Written by Jonathan Eisenthal
Minnesota Envirothon, a high school competition organized by the Minnesota Association of Soil and Water Conservation Districts, challenges the upcoming generation of environmentalists with scenarios often seen in the world of agriculture.
This year’s competition, held earlier this month, asked 25 teams of five to consider a scenario where farmland and state-owned land are separated by a stream running between the two. The challenge: Propose actions the farmer should take to maintain soil and water quality standards.
For competing students, methods of cultivation, uses of fertilizers, weed and pest controls, engineered landscape features to limit runoff and erosion all came under consideration. Teams presented their best approach in an oral presentation following research, and in some cases face-to-face meetings with agricultural and environmental professionals.
Megan Herbst, a soils and nutrient management expert with the Soil Water Conservation District (SWCD) in Stearns County, was a judge for the competition. She said the scenario provoked thoughtful responses, but also showed how students with a passion for the environment could benefit from more direct contact with agriculture.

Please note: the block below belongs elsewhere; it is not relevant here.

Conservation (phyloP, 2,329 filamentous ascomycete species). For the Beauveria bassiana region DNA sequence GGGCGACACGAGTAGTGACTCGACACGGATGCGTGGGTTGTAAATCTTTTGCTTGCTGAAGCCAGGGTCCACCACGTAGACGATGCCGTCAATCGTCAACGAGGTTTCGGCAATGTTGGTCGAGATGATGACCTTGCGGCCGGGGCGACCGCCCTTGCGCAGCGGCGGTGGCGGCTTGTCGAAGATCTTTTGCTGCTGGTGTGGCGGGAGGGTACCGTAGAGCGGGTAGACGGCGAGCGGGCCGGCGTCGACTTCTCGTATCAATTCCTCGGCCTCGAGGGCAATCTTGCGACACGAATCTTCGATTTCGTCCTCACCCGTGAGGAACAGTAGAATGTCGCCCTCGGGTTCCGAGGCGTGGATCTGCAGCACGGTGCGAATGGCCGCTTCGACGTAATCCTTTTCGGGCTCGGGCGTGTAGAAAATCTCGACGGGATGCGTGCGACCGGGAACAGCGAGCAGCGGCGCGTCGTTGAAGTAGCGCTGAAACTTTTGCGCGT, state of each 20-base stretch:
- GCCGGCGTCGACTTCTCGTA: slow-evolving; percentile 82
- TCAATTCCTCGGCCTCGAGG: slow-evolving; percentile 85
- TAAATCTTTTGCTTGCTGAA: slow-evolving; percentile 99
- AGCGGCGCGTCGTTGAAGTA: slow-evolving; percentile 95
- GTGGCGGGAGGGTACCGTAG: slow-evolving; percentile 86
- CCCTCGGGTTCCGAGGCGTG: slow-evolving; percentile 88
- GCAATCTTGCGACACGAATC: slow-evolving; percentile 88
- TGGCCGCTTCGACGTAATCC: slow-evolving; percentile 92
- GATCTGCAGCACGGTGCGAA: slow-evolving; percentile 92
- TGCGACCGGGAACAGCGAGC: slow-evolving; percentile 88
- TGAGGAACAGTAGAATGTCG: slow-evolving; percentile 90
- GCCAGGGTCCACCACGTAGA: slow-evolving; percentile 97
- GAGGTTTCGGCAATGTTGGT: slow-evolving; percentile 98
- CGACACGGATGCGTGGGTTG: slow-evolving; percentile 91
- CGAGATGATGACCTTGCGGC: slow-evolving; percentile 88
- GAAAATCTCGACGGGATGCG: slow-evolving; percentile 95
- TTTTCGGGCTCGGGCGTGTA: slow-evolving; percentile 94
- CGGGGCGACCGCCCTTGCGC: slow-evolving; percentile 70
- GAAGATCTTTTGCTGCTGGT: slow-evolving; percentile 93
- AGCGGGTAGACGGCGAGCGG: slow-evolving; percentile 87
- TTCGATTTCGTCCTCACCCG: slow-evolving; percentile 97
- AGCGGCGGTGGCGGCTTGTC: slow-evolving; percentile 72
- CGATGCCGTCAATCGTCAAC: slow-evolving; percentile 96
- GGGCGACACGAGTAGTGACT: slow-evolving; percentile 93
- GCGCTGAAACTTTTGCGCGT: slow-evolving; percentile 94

The winner of this year’s competition, Hopkins High School, knew their inexperience with agriculture, coming from a suburban Twin Cities community, was a limitation, said team adviser John Sammler, who teaches AP Environmental Sciences at the school. To overcome it, they met with an educator at the University of Minnesota Extension Service to learn more about the latest research findings on nutrient use.
“I think the students got it,” he said. “The issue is far more complex and there is far more going on. After that visit, my students had a much larger appreciation for that piece.”
Sammler’s team goes on to compete in the national Envirothon, which will be held in late July at Mount St. Mary’s University in Emmitsburg, Md. The Hopkins team will be introduced to the complexities of conservation agriculture in the Chesapeake Bay watershed.
Overall, the competition was an eye-opener for the students who were unfamiliar with the great attention farmers put on water quality and soil health, according to Judy Johnston, who works at Stevens County SWCD.
“These students get exposed to it, and I don’t hear negativity. They are excited to learn about this and they want to do the right thing,” Johnston said.
As part of its goal to share information with future generations about Minnesota farmers commitment to conservation, Minnesota Corn Growers Association is a sponsor of Minnesota Envirothon. Find out more about it here.